Does this change in approach have any scientific basis?

Of course it does. Scientific research lying at the heart of sustainable mobility has shown that expansion of infrastructure leads to more travelling, but not necessarily more efficient travelling. What’s more – by travelling more, we negativelly destroy both the environment and the climate.

The concept of mobility is about focusing not on getting people to move as efficiently as possible, but on achieving best accessibilty to their destinations. Thanks to this, sometimes movement can be completely given up and a given need may be fulfilled locally.

Thinking by “mobility” rather than “transport” stems from the growing understanding of paradoxes related to the development of transport systems, such as the study by Martin Mogridge, who showed that road expansion leads to further congestion, which in the long term leads to stability of the state with traffic jams at peak hours. This property is called the Lewis-Mogridge Law.

An important element of research on ineffectiveness of infrastructure expansion is also the work of the American economist Anthony Downs, which has begun in 1962, when he published a law stating that during rush hours, traffic on highways leading to cities increases to the maximum capacity, hence the expansion of roads does not lead to reduction of traffic jams. Further developments of these studies led to the formulation of the Downs-Thomson paradox, stating that investments in the road network deteriorate traffic conditions by reducing the attractiveness of public transport. Directing more funds for investments and maintenance of the road network causes correspondingly lower outlays being incurred for the development and operation of public rail and road transport. This law applies to regions where “the majority of rush hour traffic is carried by dedicated public transport systems”, as then in a relatively short period of time people may choose road transport if its competitiveness improves.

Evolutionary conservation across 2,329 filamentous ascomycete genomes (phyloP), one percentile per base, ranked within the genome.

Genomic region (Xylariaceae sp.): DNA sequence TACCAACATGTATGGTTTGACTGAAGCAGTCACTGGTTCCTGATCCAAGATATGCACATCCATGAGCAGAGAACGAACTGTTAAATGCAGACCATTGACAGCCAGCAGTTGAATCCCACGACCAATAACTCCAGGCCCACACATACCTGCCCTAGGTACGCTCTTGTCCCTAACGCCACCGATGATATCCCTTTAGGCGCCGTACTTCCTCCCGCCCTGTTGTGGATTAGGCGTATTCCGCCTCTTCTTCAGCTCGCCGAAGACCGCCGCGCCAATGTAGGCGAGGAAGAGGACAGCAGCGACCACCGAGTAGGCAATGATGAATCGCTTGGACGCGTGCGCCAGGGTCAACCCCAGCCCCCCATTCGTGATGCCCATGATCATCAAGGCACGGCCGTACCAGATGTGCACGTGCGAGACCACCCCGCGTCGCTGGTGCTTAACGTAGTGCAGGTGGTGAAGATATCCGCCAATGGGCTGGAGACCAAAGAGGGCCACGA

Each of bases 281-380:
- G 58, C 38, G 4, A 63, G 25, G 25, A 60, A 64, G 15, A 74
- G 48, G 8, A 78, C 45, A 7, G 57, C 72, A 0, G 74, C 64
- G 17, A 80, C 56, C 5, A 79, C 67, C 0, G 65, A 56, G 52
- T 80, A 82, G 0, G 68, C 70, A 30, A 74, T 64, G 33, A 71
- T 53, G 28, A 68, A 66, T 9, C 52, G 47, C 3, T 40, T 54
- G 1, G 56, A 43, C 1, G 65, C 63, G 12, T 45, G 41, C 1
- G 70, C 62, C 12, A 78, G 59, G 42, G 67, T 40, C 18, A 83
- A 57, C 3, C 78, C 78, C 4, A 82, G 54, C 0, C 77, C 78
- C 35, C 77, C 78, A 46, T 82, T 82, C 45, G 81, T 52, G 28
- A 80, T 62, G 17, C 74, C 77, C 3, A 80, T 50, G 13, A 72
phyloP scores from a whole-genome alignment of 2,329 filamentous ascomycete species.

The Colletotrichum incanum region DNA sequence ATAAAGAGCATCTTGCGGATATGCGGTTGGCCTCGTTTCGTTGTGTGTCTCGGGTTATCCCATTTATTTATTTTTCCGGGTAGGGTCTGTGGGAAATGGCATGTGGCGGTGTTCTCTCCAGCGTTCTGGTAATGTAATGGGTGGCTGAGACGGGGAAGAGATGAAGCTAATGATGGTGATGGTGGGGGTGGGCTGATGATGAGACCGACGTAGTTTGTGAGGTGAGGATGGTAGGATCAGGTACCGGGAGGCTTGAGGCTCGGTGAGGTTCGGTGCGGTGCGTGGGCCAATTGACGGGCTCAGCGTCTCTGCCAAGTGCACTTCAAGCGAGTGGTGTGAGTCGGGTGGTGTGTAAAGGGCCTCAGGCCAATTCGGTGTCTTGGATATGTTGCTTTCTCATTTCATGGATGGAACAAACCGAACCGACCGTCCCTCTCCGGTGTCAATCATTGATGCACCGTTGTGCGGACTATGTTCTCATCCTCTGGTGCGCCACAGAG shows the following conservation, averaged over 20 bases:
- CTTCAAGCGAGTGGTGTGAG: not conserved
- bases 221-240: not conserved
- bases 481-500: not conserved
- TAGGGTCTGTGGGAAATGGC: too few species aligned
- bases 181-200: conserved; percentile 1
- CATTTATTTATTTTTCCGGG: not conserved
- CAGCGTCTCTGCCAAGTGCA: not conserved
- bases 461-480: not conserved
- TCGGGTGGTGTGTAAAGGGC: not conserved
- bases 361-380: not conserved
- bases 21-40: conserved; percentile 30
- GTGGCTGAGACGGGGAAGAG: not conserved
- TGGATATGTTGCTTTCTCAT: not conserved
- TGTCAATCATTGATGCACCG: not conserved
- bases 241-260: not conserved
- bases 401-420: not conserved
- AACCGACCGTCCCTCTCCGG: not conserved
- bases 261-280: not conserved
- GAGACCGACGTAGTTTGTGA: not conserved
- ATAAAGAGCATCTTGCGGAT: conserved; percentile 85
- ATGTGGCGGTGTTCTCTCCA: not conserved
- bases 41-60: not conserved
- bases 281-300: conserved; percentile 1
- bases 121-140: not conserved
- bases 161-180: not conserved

In 1994, the Italian physicist Cesare Marchetti, working in Austria – dealing mainly with system analysis and previously with nuclear energy – published an article in which, based on earlier works by the American scientist Yacov Zahavi and examples from around the world, he stated that the budget and the amount of time spent by commuters is constant and amounts to an average of, respectively, 13% of income and an hour a day, while the improvement of transport infrastructure only leads to longer travel distances. This time is sometimes called the Marchetti constant.

1. A. Downs, Stuck in Traffic: Coping with Peak-Hour Traffic Congestion. The Brookings Institution, Washington, 1992.

2. Y. Zahavi, Traveltime budgets and mobility in urban areas.US Department of Transportation, Washington 1974.

3. C. Marchetti, Anthropological Invariants in Travel Behavior. „Technological forecasting and social change” 47, 1994, s. 75-88.

4. M. J. H. Mogridge, Travel in towns: jam yesterday, jam today and jam tomorrow? Macmillan Press, London, 1990.

5. A. Downs, The Law of Peak-Hour Expressway Congestion. „Traffic Quarterly” 16, 1962, s. 393-409.